Obit of the Day: One of Florida’s Civil Rights Heroes
When we imagine Florida we think of Disney World, retirees, and Miami Beach. What we forget is that Florida had a long history segregation and racial hatred, like every other Southern state. Patricia Stephen Due knew, though, and as a college student at Florida A&M University (FAMU) she did something about it.
Outspoken even in childhood - she and her sister circulated a petition in elementary school to have their principal removed - she became excited about the possibilities of ending segregation at a Congress of Racial Equality (CORE) meeting she attended when she was 20. CORE’s belief in nonviolent protest with an integrated group of individuals was just what Due was looking for.
Due founded up the Tallahassee chapter of CORE and staged their first sit-in at a Woolworth lunch counter on February 20, 1960. She, her sister, and several others were arrested. But rather than pay the $300 fine, the sisters spent 49 days in jail. It was called the first “jail-in” as they two women refused to “pay for segregation.” They received public support for Harry Belafonte, Eleanor Roosevelt, and even a telegram from Dr. Martin Luther King, Jr.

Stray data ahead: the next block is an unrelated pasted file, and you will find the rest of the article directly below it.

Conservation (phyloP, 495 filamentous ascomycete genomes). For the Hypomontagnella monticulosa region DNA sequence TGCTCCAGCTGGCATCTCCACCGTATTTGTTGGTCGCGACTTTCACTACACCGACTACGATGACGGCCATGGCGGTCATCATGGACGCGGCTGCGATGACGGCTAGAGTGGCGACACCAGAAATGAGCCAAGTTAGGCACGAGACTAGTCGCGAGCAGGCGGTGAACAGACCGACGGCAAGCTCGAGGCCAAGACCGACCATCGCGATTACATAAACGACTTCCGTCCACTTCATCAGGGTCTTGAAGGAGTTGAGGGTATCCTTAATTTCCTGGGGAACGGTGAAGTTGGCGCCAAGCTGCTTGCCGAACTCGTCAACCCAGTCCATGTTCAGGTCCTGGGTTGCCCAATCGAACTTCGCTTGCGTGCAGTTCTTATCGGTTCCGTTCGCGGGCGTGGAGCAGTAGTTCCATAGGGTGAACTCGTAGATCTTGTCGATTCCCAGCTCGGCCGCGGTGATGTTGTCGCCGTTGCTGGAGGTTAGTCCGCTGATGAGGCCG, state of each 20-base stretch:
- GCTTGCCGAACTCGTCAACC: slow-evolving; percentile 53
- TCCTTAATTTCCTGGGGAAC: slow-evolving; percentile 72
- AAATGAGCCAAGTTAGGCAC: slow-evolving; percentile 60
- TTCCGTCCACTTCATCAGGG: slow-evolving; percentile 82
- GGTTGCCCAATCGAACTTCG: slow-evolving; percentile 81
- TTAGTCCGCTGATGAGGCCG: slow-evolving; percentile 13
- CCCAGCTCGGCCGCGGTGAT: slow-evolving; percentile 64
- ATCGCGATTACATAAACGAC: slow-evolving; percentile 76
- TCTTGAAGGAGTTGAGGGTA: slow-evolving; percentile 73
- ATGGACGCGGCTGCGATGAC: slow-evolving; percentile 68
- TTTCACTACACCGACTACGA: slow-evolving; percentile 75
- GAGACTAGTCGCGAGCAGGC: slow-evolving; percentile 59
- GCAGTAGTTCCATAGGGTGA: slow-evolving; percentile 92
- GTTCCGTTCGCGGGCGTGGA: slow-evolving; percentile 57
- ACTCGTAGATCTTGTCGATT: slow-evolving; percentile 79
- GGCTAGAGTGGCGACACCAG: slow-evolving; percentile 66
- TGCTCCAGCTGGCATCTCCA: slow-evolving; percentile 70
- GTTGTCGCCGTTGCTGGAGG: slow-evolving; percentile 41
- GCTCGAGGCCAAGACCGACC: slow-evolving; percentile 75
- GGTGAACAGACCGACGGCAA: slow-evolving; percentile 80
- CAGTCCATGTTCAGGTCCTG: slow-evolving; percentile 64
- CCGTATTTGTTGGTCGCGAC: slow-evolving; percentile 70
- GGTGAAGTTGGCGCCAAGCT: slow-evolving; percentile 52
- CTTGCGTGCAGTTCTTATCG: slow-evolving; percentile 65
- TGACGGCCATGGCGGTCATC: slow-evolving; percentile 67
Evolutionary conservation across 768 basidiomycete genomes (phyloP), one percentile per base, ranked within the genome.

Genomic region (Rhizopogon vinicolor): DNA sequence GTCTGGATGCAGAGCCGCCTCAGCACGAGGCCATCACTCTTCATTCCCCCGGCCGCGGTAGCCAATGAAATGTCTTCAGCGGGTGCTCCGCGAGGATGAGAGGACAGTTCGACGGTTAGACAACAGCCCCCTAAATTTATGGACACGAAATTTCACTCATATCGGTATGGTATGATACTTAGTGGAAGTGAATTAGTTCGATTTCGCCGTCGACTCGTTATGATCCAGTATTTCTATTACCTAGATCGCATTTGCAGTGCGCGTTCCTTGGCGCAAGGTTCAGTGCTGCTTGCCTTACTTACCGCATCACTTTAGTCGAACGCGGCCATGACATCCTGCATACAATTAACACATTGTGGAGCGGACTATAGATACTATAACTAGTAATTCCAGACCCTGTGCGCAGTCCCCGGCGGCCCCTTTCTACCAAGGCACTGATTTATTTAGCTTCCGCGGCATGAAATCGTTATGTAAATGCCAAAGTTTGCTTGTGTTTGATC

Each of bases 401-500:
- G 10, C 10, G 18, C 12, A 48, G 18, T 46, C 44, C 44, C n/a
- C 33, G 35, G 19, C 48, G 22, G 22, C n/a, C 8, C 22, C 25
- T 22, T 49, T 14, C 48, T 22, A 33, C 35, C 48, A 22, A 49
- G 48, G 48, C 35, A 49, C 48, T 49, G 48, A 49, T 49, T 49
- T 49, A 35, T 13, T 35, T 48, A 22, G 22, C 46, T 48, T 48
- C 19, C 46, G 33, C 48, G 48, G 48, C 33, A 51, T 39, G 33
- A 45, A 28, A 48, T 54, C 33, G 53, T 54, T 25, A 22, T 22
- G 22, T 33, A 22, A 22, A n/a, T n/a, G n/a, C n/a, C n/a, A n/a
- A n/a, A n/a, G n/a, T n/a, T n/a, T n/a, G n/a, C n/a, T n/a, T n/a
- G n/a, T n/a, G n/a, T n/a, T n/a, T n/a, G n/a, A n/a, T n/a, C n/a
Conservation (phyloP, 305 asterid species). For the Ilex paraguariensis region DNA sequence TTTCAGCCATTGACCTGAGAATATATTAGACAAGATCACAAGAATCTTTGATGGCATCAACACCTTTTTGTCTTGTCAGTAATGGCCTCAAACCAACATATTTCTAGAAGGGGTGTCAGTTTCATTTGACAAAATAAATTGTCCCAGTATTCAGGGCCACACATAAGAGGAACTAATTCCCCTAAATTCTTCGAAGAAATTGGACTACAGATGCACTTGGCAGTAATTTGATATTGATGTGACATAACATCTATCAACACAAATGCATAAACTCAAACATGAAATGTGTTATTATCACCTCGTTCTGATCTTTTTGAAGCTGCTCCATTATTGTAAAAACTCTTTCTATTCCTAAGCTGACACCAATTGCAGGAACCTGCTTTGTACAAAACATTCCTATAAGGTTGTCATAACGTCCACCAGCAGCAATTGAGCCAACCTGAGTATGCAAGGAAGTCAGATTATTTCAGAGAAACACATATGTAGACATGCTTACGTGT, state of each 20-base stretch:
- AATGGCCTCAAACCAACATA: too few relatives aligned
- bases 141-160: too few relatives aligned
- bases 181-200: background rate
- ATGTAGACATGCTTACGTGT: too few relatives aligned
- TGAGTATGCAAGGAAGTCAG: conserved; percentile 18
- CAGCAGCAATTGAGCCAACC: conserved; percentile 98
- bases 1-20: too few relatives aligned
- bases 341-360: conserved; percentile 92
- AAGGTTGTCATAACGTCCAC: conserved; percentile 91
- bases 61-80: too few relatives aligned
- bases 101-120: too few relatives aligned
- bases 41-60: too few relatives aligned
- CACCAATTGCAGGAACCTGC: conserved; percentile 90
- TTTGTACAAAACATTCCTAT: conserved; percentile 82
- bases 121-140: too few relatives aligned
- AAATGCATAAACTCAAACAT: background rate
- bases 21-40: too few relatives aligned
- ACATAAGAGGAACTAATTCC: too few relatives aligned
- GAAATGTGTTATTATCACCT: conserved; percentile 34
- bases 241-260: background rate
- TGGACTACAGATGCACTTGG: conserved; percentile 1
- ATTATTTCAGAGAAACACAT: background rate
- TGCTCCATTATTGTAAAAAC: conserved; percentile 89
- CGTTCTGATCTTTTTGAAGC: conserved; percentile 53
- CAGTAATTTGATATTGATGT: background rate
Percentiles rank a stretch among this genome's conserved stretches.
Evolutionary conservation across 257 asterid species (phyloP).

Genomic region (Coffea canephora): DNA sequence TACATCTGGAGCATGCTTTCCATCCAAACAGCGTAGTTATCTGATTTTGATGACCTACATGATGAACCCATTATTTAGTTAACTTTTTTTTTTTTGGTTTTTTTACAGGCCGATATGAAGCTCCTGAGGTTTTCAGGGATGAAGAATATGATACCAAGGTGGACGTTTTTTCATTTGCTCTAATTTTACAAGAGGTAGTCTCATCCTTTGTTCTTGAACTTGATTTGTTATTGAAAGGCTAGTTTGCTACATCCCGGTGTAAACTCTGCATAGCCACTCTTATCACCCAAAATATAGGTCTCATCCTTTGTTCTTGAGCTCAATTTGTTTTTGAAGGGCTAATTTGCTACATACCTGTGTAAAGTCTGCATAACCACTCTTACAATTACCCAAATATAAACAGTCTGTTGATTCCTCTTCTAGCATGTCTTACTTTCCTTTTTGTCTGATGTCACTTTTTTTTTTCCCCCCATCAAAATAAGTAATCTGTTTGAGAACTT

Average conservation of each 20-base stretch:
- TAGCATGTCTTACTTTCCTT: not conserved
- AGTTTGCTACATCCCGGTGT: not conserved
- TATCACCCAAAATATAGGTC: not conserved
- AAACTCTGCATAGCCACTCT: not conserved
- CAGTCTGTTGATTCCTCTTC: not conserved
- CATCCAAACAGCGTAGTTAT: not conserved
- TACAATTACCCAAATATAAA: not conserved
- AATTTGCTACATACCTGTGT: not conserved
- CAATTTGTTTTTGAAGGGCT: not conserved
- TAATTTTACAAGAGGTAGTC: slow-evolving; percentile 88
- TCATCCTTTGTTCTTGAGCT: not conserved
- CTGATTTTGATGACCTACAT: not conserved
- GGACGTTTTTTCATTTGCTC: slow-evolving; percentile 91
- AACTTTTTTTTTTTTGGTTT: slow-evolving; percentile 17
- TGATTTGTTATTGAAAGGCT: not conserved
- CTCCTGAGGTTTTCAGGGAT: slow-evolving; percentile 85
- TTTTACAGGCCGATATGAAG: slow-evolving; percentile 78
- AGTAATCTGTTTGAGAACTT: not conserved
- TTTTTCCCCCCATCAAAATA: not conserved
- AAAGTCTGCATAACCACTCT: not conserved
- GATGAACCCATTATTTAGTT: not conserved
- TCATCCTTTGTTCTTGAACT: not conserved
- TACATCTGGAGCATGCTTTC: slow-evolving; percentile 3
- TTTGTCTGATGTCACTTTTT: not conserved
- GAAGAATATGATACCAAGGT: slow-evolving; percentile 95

Before her trial Due led a march from FAMU to downtown Tallahassee. The police responded by hurling tear gas. One canister caught her in the face and damaged her eyes. From then on you could identify Mrs. Due by her dark sunglasses which prevented further damage to her eyesight.
Due married John Due in January 1963. He had traveled to FAMU to get his law degree specifically to find Patricia after reading about her jail-in in Jet magazine.
Patricia Stephen Due never stopped fighting for racial and class equality. She died at the age of 71 from thyroid cancer.
Experience has taught me a great secret that I have spent most of my life trying to share with my children and anyone who will listen: History happens one person at a time. - Patricia Stephens Due
(Image is courtesy of the Museum of Florida History)
Check out OOTD’s post on another forgotten civil rights pioneer: Clara Luper